But let’s get some scientific opinion, namely, the Copenhagen interpretation. Let me quote from Wikipedia directly.

According to the Copenhagen interpretation, physical systems generally do not have definite properties prior to being measured, and quantum mechanics can only predict the probabilities that measurements will produce certain results. The act of measurement affects the system, causing the set of probabilities to reduce to only one of the possible values immediately after the measurement.

From this interpretation, some people explain this as if the particle lives in a private world that we have no access. The particle is in a superposition that is a linear combination of both.

But when the spin is measured, nature will make up its mind and set its state to the up spin or the down spin according to the amplitude value α. So measurements change states. In classical mechanics, our observation should be gentle enough so it should not impact the state of the particle. In quantum mechanics, measurements collapse superposition to one of the possible observed states. It is the rule of quantum dynamics. Naturally, you may ask why we have this rule. My personal answer is that it is either hardcoded as a fundamental rule in nature (indisputable) or there are some deeper Physics that need to be discovered. In fact, there are competing explanation including the many-worlds interpretation (a.k.a. parallel universe). This is not science fiction. It gets the attention of acclaimed scientists including Stephen Hawking.

The concept of superposition is the core of quantum mechanics. It is common to explain the pin is in both up and down at the same time. But I will resist this temptation because we simply reconcile the theory with our intuition. In Men In Black II, Tommy Jones does not care about the inner working of the letter sorting machine. He never opens it but the machine serves him well.

We don’t have the key to expose the whole quantum mystery yet. It is highly possible that nature sealed the door and is not accessible from outside. Or we are waiting for another smart scientist to give us the key. But it never stops Tommy Jones in using the sorter to process letters. So our focus is to develop a mathematical model for the superposition and use it to develop a quantum computer. But we are not doing it in blind faith. The mathematical model matches with experiments. As long as it models the box well, I will worry less on what exactly happens inside.


But before explaining quantum computing in details, there is one thing I need to be upfront. We are not developing a quantum computer to replace a classical computer. Quantum computing needs new algorithms. We cannot just recompile the existing C++ programs.

One big misconception is that a quantum computer will solve all problems faster than a classical computer. This is a byproduct of overhyping the technology. This unrealistic expectation will hurt us in studying its constraints and lead us to the wrong path. Worse, it hinders us in discovering its real potential. There are many problems that quantum computing is not cost-effective, or they will not show performance advantage anytime soon. Quantum computers and classical computers will coexist and complement each other. Quantum algorithms have their limits. For example, they are unlikely to provide the exponential speedup for NP-complete problems — a common myth in quantum computing.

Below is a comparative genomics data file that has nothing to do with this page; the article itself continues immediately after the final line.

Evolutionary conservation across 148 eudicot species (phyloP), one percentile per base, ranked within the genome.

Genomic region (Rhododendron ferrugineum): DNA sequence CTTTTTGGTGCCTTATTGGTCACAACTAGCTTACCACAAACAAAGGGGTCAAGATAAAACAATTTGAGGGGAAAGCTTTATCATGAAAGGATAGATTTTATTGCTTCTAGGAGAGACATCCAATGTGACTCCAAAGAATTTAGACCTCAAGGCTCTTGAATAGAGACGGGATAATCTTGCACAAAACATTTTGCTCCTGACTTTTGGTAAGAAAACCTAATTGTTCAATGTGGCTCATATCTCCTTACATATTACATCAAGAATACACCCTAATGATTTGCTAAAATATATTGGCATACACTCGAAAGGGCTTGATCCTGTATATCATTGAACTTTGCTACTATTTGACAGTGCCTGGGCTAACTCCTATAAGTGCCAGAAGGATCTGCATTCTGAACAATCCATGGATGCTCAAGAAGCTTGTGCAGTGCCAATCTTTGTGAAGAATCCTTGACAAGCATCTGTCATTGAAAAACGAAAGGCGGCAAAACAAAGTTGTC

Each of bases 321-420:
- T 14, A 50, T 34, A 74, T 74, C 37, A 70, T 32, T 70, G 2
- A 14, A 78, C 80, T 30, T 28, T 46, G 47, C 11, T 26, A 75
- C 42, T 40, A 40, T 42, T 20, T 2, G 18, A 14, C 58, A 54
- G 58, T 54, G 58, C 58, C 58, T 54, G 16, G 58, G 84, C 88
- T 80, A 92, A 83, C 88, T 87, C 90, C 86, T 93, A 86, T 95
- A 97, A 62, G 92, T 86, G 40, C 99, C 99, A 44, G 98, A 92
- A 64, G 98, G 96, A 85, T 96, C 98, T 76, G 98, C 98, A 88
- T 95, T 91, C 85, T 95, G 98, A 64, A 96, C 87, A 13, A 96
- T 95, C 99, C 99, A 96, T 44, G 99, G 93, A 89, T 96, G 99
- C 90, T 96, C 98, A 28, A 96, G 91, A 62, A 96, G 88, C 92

Fortunately, some complex problems belong to a class called BQP (bounded-error quantum polynomial time) — there is a good chance that we can find the solution in polynomial time, but there is no guarantee. Factorization, the most important part in cracking the RSA encryption, belongs to BQP. So, the success of quantum computing likely depends on what else may belong to BQP.

Classical computers are also a stiff competitor for quantum computers. We know quantum computing has great potential but we don’t have a deep understanding on what it offers that classical computing can’t. Scientists learn from quantum algorithms and introduce mathematical techniques to improve classical algorithms. In fact, it is possible to prove if no entanglement state is generated, classical algorithms can be as efficient as quantum algorithms. But we don’t know why entanglement is so important and therefore cannot uncover its full potential yet. So far we have not built a quantum computer with enough qubits to beat the classical computers.


We cover the motivations of quantum computers and present some behavior that is not intuitive to us. To look further, we need to understand the superposition and the qubits more. We will develop some math on it but it will be surprisingly simple once you get familiar with the notation. In fact, many people find it so elegant that it provides an easier way to understand all these non-intuitive behaviors.

Here is the index for the whole series:

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Deep Learning